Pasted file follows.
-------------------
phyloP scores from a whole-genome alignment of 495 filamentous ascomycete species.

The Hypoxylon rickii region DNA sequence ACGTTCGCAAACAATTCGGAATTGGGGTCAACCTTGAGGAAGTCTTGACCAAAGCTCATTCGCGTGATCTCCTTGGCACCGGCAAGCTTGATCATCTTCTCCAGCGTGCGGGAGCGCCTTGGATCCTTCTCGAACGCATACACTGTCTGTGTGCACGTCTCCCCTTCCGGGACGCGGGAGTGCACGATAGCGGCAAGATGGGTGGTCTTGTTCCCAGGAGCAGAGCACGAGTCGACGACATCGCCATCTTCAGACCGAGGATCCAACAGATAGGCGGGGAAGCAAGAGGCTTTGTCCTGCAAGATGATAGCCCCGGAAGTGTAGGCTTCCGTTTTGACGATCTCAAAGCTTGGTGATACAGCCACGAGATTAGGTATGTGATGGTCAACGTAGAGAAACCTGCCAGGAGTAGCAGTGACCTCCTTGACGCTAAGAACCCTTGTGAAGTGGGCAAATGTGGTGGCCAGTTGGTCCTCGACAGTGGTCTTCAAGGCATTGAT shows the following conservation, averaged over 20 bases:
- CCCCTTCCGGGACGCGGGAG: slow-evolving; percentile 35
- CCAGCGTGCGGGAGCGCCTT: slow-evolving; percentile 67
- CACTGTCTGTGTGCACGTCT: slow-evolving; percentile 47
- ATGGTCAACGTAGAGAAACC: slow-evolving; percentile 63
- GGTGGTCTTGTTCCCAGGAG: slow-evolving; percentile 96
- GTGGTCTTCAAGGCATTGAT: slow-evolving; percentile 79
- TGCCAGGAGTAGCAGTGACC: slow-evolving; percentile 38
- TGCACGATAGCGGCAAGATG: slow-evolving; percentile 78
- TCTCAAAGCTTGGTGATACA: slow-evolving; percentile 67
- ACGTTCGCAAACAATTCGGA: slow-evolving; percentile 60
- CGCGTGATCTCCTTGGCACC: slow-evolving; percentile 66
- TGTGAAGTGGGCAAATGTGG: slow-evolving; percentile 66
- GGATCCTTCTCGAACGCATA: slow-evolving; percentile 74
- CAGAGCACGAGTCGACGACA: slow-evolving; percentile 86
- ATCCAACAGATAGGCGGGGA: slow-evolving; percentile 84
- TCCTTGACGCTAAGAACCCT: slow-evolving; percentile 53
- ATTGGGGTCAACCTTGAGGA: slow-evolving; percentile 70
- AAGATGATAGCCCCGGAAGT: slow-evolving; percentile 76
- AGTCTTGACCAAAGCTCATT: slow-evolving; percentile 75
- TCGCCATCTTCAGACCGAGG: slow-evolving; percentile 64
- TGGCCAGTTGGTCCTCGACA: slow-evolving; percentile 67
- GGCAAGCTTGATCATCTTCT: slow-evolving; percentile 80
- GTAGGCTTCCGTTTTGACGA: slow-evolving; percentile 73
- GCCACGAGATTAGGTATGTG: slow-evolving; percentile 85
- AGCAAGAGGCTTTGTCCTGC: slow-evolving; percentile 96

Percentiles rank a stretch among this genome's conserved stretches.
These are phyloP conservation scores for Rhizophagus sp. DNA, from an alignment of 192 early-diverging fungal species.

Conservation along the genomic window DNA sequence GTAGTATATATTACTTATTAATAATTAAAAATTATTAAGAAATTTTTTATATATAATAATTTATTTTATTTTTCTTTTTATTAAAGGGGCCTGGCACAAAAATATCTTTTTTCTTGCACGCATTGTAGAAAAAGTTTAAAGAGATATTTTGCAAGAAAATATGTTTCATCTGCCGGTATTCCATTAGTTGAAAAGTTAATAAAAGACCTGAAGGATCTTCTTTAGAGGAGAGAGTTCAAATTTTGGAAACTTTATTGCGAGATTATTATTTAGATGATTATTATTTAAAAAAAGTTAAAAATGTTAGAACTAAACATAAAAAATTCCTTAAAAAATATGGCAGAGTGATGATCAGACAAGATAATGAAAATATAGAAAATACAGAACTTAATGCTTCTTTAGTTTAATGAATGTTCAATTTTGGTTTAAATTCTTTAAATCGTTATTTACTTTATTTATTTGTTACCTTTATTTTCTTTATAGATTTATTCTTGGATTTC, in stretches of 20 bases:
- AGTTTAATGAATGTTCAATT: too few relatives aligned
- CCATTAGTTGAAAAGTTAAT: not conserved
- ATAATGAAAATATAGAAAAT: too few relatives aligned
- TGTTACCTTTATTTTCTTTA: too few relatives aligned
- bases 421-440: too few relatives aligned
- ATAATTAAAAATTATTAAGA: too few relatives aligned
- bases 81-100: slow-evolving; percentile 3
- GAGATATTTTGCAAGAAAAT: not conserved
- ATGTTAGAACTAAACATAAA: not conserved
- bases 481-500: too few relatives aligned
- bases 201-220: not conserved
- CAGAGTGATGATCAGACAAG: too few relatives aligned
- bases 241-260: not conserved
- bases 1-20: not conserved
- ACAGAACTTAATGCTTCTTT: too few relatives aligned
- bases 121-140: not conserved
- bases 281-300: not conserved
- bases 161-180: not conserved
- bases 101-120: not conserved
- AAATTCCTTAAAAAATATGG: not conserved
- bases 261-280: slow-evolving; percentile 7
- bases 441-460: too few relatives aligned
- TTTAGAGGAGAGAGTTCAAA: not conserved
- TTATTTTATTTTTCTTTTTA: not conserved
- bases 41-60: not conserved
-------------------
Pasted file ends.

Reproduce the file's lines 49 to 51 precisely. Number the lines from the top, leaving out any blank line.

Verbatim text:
- bases 101-120: not conserved
- AAATTCCTTAAAAAATATGG: not conserved
- bases 261-280: slow-evolving; percentile 7